Agile management isn’t just for tech teams. Here are ten techniques that any team can use to better cope with an uncertain world.
Startups are chaos. Assumptions and plans are frequently changed, projects abandoned and ripples of destruction slowly spread. Traditional project management isn’t equipped to deal with the intense business and technical uncertainty of a startup.
That’s why agile was invented — to help teams embrace change.
So it’s ironic that agile management is rarely found outside of technical teams, even in a startup. But marketing, sales, finance, and HR teams also face uncertainty. Can they use agile techniques to adapt faster and achieve better results?
Yes, they can, and in this essay, I’ll share my top ten agile techniques that any team can use to manage chaos better.
The traditional project-management approach to a three-month project is to front-load the planning. This would be great . . . if nothing ever changed.
Agile teams have a radically different approach: they replan every two weeks. This allows them to focus on adding value during a short time period, known as a ‘sprint’, when there is more certainty over what’s needed. Changes and ideas are logged on a ‘backlog’ and constantly reprioritised — ready for a future sprint.
To fit into a single cycle, big tasks need to be split into smaller ones. Agile prefers iterative splitting, rather than incremental. For example, consider building a presentation. The incremental approach would be to fully build page 1, then page 2, etc. However, the iterative way is to sketch out a draft idea of the whole presentation first. This method is more robust when changes occur — and even helps to identify possible changes early by enabling quicker contact with stakeholders. If they say, ‘Actually, this isn’t what I need,’ it’s quick enough to resketch.
Long meetings destroy souls and distract team members from high-concentration work. So, agile has a strict rule when meetings run over: they are immediately replanned. You might think it’s better just to plod on, especially if you think you’re near the end, but replanning isn’t as painful as it sounds. It usually gives the meeting owner a chance to reprepare, set a better agenda, and make the best use of everyone’s time. There’s nothing like a real deadline to clarify what’s important and what isn’t.
Agile focuses on achieving outcomes, rather than outputs. Tasks have a very specific format (called a ‘user story’) that focuses on the outcome:
As a (persona), I want to (user task) so that (valuable outcome)
In particular, linking the valuable outcome to the task at hand makes it constantly clear why something is happening. If a more efficient way is identified to achieve the same outcome, it’s easily substituted — it’s the outcome that counts.
I love planning with poker cards. Each member of the team gets a set of numbered cards and the facilitator describes the task they need to plan. All members choose the card that represents the amount of effort required to achieve the outcome. As the cards are revealed — some with high values, others with lower values — it quickly becomes apparent who’s not on the same page. Planning poker sparks productive discussion and speeds up clarification of what’s expected. It’s also a fun and efficient way to involve people on the front line, who are better equipped to estimate how long things will take than managers and directors.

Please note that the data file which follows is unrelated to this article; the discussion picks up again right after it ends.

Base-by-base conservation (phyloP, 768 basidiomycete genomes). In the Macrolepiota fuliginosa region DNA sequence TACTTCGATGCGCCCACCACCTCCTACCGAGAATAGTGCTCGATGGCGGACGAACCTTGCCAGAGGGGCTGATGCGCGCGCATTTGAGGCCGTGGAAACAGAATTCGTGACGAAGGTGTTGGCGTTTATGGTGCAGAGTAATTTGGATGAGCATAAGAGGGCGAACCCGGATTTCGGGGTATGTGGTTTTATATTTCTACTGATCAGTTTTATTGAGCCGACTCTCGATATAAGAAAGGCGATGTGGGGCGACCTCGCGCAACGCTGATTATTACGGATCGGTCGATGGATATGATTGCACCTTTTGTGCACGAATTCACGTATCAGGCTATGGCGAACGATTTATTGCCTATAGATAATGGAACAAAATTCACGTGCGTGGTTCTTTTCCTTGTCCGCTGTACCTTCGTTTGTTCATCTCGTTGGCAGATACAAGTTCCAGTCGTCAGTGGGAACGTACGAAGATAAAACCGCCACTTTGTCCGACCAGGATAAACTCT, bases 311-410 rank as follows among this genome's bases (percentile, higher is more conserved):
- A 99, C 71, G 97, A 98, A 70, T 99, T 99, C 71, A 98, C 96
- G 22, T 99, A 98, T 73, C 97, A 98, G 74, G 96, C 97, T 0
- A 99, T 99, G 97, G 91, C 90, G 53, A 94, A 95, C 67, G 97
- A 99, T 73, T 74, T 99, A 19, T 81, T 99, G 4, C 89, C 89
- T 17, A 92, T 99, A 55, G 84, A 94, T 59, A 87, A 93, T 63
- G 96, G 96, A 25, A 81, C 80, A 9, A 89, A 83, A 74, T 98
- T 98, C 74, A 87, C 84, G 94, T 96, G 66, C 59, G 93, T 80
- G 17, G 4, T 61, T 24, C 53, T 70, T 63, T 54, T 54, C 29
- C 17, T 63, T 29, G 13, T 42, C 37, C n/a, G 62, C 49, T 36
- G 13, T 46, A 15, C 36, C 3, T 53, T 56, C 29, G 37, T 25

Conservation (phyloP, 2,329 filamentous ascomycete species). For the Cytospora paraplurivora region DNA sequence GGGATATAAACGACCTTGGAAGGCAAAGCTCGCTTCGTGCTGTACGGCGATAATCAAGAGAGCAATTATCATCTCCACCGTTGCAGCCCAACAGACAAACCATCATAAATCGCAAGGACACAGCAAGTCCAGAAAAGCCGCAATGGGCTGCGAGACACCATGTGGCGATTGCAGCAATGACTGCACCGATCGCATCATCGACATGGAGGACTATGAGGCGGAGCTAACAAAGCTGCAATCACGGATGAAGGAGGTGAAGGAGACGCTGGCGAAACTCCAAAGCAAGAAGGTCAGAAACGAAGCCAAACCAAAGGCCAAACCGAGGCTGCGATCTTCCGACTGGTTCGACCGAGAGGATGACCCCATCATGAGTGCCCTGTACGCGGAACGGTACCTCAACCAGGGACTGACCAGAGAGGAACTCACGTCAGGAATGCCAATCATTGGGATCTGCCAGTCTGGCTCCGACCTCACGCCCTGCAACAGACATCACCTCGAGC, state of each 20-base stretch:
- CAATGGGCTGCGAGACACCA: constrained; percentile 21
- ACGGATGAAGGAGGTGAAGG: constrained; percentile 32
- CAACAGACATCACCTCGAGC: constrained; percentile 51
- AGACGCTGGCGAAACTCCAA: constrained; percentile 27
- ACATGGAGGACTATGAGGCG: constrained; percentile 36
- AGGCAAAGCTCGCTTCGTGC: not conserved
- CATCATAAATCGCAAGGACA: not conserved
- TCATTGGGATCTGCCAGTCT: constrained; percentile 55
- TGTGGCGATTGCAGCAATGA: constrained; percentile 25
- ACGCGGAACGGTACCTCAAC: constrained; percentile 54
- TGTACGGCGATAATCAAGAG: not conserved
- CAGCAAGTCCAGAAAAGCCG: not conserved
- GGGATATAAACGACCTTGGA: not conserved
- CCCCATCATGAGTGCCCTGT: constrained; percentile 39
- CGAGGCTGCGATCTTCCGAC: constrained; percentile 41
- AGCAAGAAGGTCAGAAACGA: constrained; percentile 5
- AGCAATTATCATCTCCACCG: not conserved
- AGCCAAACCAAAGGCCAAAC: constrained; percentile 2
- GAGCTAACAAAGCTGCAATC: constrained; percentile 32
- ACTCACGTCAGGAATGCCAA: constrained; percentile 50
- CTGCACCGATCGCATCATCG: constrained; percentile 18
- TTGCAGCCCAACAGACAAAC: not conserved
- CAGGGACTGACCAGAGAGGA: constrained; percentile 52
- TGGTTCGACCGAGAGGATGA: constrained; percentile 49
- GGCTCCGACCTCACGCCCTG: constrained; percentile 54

Transparency in agile is a big deal. Agile teams use visible systems for visualising tasks. The most common is the ‘kanban board’ — a team’s to-do list is presented on the wall and team members physically move action items from ‘To Do’ to ‘Doing’ to ‘Review’ to ‘Done’. This is the most common agile technique used outside of tech, especially in sales and finance.
Every day, agile team members will meet in a famous ritual known as the ‘daily standup’. This short meeting lasts between one and fifteen minutes, allowing just enough time for each member to answer three quick questions:
The last question is the most important, as blockers slow teams down. In Scrum, a popular variation of agile, there is a specific role — the scrum master — who is dedicated specifically to removing blockers and thus increasing the team’s productivity.
Incoming demands are to be expected in a startup. To avoid panic, agile has a predefined approach to handling these issues. First, issues are triaged — like in a hospital’s Emergency Room — to determine their urgency and importance. If a task isn’t both urgent and important, it goes to the backlog so as not to distract the team. But when an urgent and important task comes up, one of two things happens:
Retrospectives are the most important meeting in an agile team. During every cycle, team members gather to answer three questions:
Team members listen to each other carefully, committing to one or two improvements every sprint. Over time, these improvements add up.
Shorter iteration cycles that are focused on outcomes make it easier to show off completed work. Team members present their own work and what they’ve learned by doing it. Traditionally, the demo is open to everyone in the company to attend. Invisible work doesn’t get the credit it deserves, so making it visible increases morale and motivation.
I’ve seen traditional teams relish agile techniques, especially in the chaotic and fast-paced world of startups. As they improve their process and manage themselves more effectively, productivity increases as a result, and everybody wins.
Which of your teams could stand to be a little more agile?
Thoughtful essays on growing teams, building products and raising money by Serial Entrepreneur and Investor, David Bailey.